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Calculating a half life requires measuring the level of the drug at two different points in time. It needs to be far enough after the dose of the medicine that there is no further absorption of the drug to confuse the assessment. The calculation requires calculation of logarithmic values to the base of 2 (log2).
The formula for calculation of half-life (T1/2) requires the knowledge of the initial concentration (C1), and the subsequent concentration (C2) obtained an amount of time later (t). The formula is:
T1/2 = t / [log2(C1/C2)]
Today, there are computer programs that will allow the numbers to be plugged in and the half-life result returned. It is also possible to build the formula in Excel, since Excel includes a logarithmic function key to the desired base number.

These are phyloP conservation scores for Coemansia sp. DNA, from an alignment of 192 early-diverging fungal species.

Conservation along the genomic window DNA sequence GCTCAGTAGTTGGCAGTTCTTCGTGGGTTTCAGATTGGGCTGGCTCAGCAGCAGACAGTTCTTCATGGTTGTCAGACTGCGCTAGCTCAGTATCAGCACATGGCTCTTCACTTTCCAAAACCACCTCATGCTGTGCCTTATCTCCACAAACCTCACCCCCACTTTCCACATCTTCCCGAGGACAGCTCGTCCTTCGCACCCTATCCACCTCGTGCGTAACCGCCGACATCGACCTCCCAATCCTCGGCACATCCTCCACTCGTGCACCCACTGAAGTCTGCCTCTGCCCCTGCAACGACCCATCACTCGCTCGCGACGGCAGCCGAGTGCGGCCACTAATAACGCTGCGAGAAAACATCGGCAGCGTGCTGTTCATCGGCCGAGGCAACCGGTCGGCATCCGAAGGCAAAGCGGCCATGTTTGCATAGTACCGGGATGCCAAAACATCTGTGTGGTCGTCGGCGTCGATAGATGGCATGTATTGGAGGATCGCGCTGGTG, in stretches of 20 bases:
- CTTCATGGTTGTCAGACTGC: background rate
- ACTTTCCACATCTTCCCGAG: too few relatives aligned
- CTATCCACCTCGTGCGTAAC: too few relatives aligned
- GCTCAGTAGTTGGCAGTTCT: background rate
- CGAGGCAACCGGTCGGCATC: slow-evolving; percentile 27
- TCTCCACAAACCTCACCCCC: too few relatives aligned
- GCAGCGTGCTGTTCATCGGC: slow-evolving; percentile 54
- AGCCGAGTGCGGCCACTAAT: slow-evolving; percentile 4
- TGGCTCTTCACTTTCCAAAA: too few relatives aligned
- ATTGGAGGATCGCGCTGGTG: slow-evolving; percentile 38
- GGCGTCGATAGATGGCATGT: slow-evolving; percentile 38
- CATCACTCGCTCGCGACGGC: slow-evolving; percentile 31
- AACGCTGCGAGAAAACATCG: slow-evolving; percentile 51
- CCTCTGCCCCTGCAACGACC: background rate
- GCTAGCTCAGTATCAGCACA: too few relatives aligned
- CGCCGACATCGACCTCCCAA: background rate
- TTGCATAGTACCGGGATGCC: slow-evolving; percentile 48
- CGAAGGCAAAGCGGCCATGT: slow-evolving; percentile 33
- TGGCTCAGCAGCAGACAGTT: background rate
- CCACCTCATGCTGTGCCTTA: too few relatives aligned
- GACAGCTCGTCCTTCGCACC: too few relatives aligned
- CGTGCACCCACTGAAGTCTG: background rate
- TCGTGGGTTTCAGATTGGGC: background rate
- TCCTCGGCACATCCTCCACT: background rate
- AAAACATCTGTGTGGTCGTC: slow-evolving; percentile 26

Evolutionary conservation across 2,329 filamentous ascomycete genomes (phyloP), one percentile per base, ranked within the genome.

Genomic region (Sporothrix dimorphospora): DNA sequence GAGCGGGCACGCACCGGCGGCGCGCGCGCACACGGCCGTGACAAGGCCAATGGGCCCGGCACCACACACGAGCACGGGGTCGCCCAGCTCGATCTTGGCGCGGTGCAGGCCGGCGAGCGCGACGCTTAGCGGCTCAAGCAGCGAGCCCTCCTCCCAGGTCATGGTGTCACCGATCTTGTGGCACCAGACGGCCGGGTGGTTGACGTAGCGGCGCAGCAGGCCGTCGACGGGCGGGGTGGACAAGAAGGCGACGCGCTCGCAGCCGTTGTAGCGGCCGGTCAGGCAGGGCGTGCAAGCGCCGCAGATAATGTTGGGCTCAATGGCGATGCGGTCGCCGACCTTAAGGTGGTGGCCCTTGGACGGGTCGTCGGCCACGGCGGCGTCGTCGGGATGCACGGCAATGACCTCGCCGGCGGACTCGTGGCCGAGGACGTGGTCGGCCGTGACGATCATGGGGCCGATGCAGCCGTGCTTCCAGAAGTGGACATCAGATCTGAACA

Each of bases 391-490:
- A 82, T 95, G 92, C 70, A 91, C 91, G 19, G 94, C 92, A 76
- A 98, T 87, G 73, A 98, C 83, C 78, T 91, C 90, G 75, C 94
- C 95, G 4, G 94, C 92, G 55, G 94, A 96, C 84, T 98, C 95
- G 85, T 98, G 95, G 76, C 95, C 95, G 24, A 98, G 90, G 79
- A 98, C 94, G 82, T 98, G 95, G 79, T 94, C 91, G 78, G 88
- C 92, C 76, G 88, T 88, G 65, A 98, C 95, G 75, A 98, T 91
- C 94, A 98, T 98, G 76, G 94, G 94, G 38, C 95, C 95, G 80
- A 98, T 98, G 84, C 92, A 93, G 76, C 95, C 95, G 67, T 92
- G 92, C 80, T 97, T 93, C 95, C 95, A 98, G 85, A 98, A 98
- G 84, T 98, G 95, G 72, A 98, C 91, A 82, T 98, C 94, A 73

The process and formula for calculating half-life is the same, regardless of whether it is a psychotropic or other medicine. For example, Prozac has a very long half-life, ranging from 4-16 days, so relatively little is metabolized over the course of a day. The baseline level has to be taken well after the daily dose, such as 8 hours later. A representative level is 200 ng/ml. A repeat level is checked before the next days dose, 16 hours later, and may be 180 ng/ml. Using the above formula, the half-life for this person would be slightly over 105 hours, or 4.4 days.